Primary outcome measures: Analyses were performed for the total group of obesity-related cancers and for non-sex-specific and sex-specific obesity-related cancers (in men: advanced prostate cancer, in women: ovarian, endometrial and postmenopausal breast cancer).
Results: The median follow-up period in all analyses was 3.1 (1.7–5.0) years in men and 3.1 (1.7–5.1) in women. During follow-up, 689 men and 914 women were diagnosed with an obesity-related cancer. In men, BMI was associated with a higher risk of the total group of obesity-related cancers and non-sex-specific obesity-related cancers (HR (per 5 kg/m2 increase) 1.12 (95% CI 1.02 to 1.23) and HR 1.18 (95% CI 1.06 to 1.31)). No association was found with prostate cancer. In women, an association between BMI and all obesity-related cancers combined and sex-specific obesity-related cancers was present (HR 1.15 (95% CI 1.08 to 1.22) and HR 1.22 (95% CI 1.14 to 1.32)). No association with non-sex-specific cancers was found in women.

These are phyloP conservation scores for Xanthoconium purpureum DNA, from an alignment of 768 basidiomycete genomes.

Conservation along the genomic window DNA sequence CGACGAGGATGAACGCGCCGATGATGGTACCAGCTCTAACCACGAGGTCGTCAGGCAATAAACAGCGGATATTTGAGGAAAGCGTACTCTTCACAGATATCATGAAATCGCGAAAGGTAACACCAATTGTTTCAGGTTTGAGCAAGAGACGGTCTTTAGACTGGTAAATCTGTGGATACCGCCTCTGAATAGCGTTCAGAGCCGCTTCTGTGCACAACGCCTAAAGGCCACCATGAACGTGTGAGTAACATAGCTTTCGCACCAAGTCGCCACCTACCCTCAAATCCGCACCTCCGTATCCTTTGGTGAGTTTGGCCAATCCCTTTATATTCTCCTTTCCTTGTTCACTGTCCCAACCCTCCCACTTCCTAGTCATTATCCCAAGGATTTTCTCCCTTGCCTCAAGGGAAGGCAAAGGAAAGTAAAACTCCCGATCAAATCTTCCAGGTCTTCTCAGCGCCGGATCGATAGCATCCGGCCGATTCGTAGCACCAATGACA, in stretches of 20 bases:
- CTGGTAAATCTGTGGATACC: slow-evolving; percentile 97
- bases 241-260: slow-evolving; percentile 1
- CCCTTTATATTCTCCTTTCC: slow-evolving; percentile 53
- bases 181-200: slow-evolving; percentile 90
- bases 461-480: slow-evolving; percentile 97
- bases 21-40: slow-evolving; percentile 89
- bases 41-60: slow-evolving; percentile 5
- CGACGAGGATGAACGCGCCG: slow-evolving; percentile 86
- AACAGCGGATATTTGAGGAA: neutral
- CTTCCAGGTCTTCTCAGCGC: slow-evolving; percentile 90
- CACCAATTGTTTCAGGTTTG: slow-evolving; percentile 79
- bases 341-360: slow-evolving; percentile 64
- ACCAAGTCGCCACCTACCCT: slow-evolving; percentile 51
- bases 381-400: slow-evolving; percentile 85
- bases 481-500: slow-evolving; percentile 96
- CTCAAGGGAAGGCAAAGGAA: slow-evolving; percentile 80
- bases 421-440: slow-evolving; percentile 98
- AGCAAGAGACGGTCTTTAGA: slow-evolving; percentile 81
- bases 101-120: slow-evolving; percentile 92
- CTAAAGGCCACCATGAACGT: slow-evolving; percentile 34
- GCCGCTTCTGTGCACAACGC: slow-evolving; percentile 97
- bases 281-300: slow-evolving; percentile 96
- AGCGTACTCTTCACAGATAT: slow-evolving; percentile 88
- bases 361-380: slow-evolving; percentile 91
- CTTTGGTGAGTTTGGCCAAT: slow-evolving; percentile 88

Conclusions: BMI is associated with obesity-related cancers in men with T2D, except with advanced prostate cancer. The results of this study provide reason to reconsider the classification of advanced prostate cancer as an obesity-related cancer, at least in T2D. In women, BMI is associated with the total group of obesity-related cancers and with sex-specific obesity-related cancers.